From the author's site:
Twelve-year-old CeeCee is in trouble. For years she’s been the caretaker of her psychotic mother, Camille— the crown-wearing, lipstick-smeared laughingstock of an entire town. Though it’s 1967 and they live in Ohio, Camille believes it’s 1951 and she’s just been crowned the Vidalia Onion Queen of Georgia.
The day CeeCee discovers Camille in the front yard wearing a tattered prom dress and tiara as she blows kisses to passing motorists, she knows her mother has flipped. When tragedy strikes, Tootie Caldwell, a previously unknown great-aunt comes to CeeCee’s rescue and whisks her away to Savannah. Within hours of her arrival, CeeCee is catapulted into a perfumed world of prosperity and Southern eccentricities—a world that appears to be run entirely by women.
Laugh-out-loud funny, at times heartbreaking, and written in a pitch-perfect voice, Saving CeeCee Honeycutt is a spirited Southern tale that explores the intricacies of female relationships while illuminating the journey of a young girl who loses her mother but finds many others.
Small Excerpt from the literary guild:
Not long after that day, Momma began walking to the Goodwill store. She’d buy all sorts of old prom dresses and formal gowns, and if she happened to find any dyed-to-match shoes, well, she’d buy those too, even if they were three sizes too big.
One afternoon I was lying on my bed, reading Stuart Little, when I heard Momma’s footsteps on the stairs accompanied by the rustle of paper bagsÑalways a surefire announcement that she had struck gold during her Goodwill shopping spree. I heard her laugh, giddy with anticipation, as she tried on the newest addition to her wardrobe.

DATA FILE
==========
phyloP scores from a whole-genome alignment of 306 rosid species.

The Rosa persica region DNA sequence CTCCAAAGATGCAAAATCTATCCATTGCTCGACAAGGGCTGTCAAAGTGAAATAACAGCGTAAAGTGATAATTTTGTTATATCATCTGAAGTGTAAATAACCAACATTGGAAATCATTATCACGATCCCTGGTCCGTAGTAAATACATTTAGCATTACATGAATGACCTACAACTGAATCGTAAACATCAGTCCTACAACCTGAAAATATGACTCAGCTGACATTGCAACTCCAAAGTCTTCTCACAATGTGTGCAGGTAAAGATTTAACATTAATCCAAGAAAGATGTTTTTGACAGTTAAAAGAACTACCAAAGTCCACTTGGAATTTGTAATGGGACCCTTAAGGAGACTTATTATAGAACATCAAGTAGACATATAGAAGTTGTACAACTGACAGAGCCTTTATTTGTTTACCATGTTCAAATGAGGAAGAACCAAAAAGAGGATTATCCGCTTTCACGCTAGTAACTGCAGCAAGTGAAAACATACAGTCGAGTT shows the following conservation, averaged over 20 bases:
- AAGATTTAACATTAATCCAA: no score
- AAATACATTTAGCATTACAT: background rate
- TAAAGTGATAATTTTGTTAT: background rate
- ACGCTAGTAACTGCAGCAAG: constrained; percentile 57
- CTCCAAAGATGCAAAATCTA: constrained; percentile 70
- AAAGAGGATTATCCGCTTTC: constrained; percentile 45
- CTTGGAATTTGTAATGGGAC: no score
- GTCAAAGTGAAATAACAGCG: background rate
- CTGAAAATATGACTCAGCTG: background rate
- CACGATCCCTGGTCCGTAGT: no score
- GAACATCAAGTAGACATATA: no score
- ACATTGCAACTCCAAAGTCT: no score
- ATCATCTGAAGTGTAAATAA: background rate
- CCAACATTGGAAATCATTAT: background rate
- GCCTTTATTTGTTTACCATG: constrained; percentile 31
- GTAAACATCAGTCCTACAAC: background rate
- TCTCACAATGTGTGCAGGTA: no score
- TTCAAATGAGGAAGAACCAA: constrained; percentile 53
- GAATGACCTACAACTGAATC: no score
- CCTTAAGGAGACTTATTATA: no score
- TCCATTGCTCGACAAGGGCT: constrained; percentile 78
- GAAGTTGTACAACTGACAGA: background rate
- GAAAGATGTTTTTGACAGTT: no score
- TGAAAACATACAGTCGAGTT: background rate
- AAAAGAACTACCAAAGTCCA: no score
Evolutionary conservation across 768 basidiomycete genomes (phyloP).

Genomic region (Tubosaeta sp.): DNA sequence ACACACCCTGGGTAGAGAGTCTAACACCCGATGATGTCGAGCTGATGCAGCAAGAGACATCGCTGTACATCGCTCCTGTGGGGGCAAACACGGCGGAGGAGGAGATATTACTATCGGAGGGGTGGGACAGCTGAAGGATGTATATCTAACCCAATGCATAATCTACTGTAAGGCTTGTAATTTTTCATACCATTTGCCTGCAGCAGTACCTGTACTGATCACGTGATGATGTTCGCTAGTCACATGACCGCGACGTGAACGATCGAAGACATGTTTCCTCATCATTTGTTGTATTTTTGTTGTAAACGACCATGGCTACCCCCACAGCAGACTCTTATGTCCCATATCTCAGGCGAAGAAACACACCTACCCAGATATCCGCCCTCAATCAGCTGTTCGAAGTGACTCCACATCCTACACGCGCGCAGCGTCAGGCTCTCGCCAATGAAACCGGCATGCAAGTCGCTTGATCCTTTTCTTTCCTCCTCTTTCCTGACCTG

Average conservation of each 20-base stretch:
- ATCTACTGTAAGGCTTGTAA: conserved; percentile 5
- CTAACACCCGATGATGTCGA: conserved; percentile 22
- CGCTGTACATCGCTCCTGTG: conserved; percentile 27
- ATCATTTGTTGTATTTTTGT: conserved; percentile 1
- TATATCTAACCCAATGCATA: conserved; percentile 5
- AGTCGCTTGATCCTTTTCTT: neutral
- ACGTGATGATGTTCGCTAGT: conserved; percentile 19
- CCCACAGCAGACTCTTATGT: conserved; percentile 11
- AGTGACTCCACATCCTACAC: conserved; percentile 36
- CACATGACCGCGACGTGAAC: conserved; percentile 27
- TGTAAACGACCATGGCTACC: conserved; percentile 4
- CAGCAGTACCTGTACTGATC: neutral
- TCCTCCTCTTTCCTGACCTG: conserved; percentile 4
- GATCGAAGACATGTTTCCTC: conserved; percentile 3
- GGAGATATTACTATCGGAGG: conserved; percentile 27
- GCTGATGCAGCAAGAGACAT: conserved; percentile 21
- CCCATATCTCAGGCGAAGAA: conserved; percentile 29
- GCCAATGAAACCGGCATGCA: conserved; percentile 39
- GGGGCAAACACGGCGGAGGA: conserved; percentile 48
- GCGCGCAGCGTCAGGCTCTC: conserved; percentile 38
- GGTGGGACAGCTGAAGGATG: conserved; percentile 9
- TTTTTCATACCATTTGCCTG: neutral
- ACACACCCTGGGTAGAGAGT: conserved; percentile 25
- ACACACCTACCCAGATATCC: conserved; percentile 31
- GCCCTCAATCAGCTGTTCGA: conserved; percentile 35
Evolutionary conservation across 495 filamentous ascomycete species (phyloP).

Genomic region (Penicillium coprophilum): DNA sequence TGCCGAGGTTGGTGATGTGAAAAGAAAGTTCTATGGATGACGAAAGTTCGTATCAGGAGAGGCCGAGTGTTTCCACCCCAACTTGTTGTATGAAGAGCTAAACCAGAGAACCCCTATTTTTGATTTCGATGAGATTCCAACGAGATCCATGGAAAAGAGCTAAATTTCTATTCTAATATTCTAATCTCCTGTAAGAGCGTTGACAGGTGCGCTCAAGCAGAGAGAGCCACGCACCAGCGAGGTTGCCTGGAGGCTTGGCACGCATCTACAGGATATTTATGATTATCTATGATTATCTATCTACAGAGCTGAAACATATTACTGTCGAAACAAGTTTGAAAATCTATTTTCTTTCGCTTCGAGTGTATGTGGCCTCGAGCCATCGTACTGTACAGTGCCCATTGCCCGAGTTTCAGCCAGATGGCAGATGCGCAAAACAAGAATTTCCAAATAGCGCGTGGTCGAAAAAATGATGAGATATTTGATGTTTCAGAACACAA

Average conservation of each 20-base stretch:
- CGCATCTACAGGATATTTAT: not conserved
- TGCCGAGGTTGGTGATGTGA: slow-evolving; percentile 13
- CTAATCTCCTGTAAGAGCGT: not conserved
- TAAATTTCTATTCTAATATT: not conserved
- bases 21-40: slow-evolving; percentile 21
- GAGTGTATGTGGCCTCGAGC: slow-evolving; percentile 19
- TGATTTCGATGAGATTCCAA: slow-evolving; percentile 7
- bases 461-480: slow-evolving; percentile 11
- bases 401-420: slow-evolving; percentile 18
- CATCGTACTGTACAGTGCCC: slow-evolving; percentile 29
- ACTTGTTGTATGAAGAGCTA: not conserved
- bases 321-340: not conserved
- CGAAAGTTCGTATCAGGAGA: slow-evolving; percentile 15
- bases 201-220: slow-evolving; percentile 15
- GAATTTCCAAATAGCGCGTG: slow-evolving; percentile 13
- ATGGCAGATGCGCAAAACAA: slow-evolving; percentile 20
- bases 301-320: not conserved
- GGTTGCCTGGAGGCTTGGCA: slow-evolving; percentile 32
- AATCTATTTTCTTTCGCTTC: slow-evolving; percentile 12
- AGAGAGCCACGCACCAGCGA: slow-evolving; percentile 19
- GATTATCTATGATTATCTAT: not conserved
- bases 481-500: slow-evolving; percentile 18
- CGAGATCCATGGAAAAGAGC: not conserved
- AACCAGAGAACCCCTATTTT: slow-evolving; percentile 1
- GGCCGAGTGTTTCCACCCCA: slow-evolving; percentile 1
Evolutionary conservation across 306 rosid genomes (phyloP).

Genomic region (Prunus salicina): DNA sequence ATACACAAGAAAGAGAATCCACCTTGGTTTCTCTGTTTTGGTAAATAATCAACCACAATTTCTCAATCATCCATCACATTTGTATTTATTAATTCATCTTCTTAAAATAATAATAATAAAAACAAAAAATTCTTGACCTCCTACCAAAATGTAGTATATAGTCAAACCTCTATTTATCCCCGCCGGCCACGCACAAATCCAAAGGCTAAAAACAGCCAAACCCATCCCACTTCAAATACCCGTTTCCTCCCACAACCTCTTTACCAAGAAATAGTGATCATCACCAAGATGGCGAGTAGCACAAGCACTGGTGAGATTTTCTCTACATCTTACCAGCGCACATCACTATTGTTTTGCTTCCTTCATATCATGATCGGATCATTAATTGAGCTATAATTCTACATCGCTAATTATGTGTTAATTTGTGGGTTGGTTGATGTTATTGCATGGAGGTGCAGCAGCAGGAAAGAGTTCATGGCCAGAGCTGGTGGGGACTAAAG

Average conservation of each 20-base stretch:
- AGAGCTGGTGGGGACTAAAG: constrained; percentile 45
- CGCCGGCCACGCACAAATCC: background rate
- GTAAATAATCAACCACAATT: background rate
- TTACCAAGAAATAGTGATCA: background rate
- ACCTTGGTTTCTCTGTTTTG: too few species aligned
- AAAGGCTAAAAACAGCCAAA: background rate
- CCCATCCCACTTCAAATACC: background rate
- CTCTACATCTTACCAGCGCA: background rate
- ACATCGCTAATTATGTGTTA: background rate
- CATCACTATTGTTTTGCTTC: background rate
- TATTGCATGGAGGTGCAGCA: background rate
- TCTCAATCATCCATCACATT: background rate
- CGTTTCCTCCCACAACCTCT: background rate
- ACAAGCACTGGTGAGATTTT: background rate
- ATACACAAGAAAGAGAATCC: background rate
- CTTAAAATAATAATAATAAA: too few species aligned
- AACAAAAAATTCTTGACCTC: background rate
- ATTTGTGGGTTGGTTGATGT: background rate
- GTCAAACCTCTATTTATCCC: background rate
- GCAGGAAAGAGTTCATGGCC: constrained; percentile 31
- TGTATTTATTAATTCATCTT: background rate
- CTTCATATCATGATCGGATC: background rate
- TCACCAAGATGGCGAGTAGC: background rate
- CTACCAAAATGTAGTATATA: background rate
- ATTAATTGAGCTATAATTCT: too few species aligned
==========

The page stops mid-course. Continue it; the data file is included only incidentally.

Within a few minutes she called to me, “Cecelia Rose, come in here, darlin’, and see what I found.”
I pressed my nose farther into the book and pretended not to hear, but Momma called again, and when I didn’t answer, I heard the sharp clickety-click of her high-heeled shoes coming down the hall.
She threw open my bedroom door and exclaimed, “Will you just look at your momma! Isn’t she something?”
She stood in the doorway, eyes glazed wide from her Goodwill shopping hangover. Then she gathered up the skirt of a raggedy old prom dress she’d just bought for a dollar and twirled into my room like a colorful, out-of-control top.
“Oh, how I adore this shade of pink. It suits me,” she said, stopping to admire her reflection in the mirror on my closet door. I don’t know what Momma saw in that mirror that delighted her so much, but it sure wasn’t what I saw.
She put her hands on her hips, looked over her shoulder, and waited for me to tell her how beautiful she looked. It was all I could do to reach deep inside myself and push out the words she so desperately wanted to hear. “You look nice, Momma,” I mumbled,
embarrassed enough for both of us, then I lowered my eyes and went back to reading my book.
“Don’t be sad, CeeCee. One day you’ll win a beauty pageant, and then you can wear all these beautiful gowns too. I’m saving them for you, darlin’. I promise I am.” She grinned and sashayed out of my room.
Grateful that she’d finally left, I scooted off the bed and closed the door behind her. Momma started wearing those tattered old prom dresses several days a week. The more she wore them, the more of a spectacle she became in our town. Even the nicest of our neighbors couldn’t stop themselves from standing in their front yards bug-eyed and slackjawed whenever she’d parade down the sidewalk in a rustle of taffeta. And who could blame them? With a neighbor like Momma, who needed TV?